I understand why you’ve reacted the way you have to women in gaming pushing the agenda to be more recognised. Don’t think for a second that in saying that I condone your behaviour and the way you’ve spoken to women over the past few months under a transparent cloak of ethics in gaming journalism. The words you’ve used have been sub-human, degrading and in some cases highly illegal. Wishing rape and death on someone and leaving them too afraid to stay in their home is appalling. Making bomb threats because someone wanted to share a view is disgraceful. Deep down, beneath all that misguided bravado, I think you probably hate yourself for doing it. While you watched Stephen Colbert interviewing Anita Sarkeesian last week, cleverly ‘being you’ for a few minutes to help her make her points, I know that underneath it all you probably felt a little embarrassed hearing your words coming out of his mouth. You’re bullies though. And the thing about bullies is that it’s never about the target, it’s always about the insecurity and worthless feeling that lives inside the person doing the bullying. You lash out because it makes you feel powerful. Probably because you don’t really feel that way.

But here’s the thing that might surprise you most, I understand why you’re trying to hurt women. You’re afraid, so you hit out. You’re scared that women will come along, take over the gaming industry and you won’t relate to it anymore. You think you’re going to be pushed out. You’re worried that the characters won’t look like you and you don’t think you want to play as a woman. Women aren’t weak, but society often paints us that way, so you’d rather nothing changed and you were still able to play as the exaggerated version of you. I get it and so do other women, because that’s how we’ve felt since the birth of video games. We feel pushed away. We feel overtaken. We feel underrepresented. You don’t want our experience of gaming to be yours too, so you fight against it in the hope you can block change. You maybe just don’t have the communication skills to discuss your fears like adults, so you snap and bite instead.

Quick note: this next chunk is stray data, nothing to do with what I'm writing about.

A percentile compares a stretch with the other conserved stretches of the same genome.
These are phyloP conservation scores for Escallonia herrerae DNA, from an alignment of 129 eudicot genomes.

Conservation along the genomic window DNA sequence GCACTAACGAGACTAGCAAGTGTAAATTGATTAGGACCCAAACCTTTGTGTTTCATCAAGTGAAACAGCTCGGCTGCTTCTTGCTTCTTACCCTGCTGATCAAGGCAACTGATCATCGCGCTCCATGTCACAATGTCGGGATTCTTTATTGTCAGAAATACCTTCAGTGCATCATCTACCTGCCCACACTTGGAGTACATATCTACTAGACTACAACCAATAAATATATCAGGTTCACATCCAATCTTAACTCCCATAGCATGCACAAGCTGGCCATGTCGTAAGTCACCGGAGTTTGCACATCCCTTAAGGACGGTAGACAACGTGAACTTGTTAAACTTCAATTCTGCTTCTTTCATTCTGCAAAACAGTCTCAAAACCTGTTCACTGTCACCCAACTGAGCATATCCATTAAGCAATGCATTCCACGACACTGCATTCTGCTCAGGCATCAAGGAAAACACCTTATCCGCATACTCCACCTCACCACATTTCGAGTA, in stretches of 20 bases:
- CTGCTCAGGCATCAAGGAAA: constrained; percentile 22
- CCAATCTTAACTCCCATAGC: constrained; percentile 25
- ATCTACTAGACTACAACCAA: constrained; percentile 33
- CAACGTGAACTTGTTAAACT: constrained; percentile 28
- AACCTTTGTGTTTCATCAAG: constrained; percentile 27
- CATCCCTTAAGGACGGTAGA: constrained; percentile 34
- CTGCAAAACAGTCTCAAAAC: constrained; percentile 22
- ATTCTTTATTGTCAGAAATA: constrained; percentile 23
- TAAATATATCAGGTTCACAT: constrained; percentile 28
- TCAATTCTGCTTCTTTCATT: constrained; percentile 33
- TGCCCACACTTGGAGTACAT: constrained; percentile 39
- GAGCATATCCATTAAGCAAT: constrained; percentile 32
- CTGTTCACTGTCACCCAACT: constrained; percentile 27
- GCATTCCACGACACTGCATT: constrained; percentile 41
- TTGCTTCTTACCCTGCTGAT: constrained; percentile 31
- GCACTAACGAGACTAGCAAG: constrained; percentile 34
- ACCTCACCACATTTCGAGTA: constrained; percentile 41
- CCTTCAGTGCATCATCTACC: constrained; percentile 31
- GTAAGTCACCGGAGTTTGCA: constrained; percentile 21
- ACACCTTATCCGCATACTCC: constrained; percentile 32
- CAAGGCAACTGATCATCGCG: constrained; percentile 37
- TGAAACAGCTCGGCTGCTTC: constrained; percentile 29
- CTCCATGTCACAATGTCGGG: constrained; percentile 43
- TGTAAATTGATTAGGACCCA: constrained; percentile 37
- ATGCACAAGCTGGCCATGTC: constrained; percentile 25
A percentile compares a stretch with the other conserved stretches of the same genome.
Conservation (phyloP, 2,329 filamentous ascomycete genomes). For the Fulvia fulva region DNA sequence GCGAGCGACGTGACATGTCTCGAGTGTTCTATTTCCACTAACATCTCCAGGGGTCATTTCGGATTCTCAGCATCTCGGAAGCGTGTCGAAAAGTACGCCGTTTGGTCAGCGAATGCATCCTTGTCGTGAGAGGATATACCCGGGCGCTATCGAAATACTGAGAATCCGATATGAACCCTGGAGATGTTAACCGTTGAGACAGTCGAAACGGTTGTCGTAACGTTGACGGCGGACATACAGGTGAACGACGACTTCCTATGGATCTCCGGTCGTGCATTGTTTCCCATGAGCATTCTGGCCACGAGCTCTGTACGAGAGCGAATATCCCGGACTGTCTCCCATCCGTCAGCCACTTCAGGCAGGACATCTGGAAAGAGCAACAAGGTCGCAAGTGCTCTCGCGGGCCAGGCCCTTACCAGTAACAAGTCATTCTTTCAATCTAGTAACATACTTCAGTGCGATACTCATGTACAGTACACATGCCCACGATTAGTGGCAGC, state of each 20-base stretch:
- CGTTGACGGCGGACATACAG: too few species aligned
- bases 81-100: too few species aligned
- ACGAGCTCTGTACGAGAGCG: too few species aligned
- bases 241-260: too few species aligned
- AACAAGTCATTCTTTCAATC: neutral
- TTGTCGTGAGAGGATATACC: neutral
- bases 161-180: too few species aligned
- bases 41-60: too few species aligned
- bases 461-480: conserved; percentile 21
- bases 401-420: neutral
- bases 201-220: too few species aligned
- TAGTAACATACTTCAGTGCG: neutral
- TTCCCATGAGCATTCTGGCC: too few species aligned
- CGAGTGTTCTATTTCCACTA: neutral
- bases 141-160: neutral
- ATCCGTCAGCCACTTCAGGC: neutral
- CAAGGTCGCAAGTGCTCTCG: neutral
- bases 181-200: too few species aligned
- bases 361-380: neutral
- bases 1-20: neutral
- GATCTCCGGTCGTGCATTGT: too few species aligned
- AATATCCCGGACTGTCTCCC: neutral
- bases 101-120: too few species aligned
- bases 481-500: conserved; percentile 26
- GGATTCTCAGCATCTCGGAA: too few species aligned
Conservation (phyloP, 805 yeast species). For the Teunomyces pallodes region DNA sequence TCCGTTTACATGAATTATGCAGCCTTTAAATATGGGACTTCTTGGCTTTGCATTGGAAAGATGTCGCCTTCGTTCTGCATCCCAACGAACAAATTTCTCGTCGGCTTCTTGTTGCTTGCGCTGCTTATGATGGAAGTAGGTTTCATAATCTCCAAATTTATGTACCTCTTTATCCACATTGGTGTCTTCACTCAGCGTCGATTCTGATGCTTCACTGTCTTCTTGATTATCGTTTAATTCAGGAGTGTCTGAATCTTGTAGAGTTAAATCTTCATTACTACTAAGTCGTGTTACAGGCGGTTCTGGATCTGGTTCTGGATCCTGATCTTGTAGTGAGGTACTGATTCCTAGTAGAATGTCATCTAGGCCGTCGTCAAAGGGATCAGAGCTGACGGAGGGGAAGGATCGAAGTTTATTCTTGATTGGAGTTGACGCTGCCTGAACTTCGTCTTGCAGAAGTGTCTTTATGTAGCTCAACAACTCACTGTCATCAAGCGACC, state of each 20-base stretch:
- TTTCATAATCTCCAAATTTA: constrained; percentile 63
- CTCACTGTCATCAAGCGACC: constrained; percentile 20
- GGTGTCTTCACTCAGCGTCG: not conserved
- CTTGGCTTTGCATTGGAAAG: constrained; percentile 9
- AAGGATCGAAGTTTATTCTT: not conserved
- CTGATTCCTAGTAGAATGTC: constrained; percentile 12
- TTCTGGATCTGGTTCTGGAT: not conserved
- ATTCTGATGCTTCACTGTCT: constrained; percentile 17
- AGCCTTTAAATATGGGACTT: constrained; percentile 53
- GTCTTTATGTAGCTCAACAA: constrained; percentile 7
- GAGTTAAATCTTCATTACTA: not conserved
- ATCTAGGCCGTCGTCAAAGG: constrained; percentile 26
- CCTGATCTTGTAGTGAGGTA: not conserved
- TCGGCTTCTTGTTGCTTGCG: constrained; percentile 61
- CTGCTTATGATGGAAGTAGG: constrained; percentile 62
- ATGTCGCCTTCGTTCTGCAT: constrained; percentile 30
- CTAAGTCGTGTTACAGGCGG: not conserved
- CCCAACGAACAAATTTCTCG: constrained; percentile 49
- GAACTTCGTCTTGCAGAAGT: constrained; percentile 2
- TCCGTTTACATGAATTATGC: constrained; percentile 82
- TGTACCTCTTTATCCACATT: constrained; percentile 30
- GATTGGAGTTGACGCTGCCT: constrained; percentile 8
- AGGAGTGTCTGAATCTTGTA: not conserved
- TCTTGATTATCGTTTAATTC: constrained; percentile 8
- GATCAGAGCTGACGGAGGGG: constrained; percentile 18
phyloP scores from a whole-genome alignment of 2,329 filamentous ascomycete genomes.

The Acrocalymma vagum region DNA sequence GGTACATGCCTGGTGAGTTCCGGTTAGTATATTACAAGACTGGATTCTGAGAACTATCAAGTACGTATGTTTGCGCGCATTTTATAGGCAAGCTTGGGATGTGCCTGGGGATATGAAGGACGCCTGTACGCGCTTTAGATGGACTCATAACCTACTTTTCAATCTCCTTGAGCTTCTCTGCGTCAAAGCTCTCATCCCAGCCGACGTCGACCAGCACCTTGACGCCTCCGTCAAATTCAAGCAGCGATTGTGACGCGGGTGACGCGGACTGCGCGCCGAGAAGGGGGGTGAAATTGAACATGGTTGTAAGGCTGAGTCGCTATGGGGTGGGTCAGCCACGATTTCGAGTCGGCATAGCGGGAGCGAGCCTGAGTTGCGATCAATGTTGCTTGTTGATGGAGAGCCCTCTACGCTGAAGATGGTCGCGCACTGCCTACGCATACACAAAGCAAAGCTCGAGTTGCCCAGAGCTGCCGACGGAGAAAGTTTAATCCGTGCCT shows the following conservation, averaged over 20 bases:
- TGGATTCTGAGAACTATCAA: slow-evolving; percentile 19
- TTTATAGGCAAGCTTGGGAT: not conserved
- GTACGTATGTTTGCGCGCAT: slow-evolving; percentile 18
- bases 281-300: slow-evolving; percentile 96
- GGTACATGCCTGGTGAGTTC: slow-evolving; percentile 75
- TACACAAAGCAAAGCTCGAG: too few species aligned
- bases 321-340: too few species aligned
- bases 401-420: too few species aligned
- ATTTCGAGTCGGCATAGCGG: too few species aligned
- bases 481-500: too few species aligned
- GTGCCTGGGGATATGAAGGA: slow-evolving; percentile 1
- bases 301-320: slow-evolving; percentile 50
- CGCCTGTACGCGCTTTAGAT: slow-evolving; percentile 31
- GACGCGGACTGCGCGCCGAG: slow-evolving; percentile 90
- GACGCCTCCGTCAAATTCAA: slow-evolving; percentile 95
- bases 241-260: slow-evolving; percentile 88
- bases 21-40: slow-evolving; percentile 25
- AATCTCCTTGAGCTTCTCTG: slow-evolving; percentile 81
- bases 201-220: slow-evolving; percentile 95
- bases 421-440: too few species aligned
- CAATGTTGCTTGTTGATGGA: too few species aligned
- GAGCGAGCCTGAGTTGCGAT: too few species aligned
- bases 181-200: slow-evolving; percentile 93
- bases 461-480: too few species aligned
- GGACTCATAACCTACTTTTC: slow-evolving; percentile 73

Now that you know we see through it, here’s the other thing you need to know. If women have felt this way in gaming since its conception, why on earth would we want anyone else to feel as terrible as we have? There’s no revenge being plotted. Why would we want anyone to feel unwelcome or isolated? Why would we not want a friendly, all-inclusive community? All we’ve ever wanted is to be accepted and to share our love of video games the way you can. Women in gaming aren’t here to obliterate men. If anyone tells you that the purpose of feminism is to hate men and wipe them out, they’re being sarcastic at best and a false representation of feminism at worst.

We don’t want you to go away and we don’t want there never to be any male characters. We just want it to be equal, so that we can enjoy it as much as you do. So that we can be a community that people are gagging to get into. So that being a gamer is a label we can all wear with pride and not feel sheepish about revealing. We want women to do more than sit around waiting for a prince to rescue them or gyrate for boys to wank at. When we ask why Assassin’s Creed has no customisable women in it, we need more explanation than that Ubisoft couldn’t be bothered to spend the extra few days to make that possible. If you think being ignored and made to feel invisible would suck for you, we can confirm that it most definitely would, because we’ve been living that experience for years. We don’t want that for you any more than we’ve wanted it for ourselves. Instead of making things worse for women in the hope of holding up the tide, you could stop being abusive and be a man who doesn’t deal with fear by throwing insults and threats at us. That would be a really strong man. Use your teeth for smiling at us rather than biting. I think you’ll be pleasantly surprised by the reaction.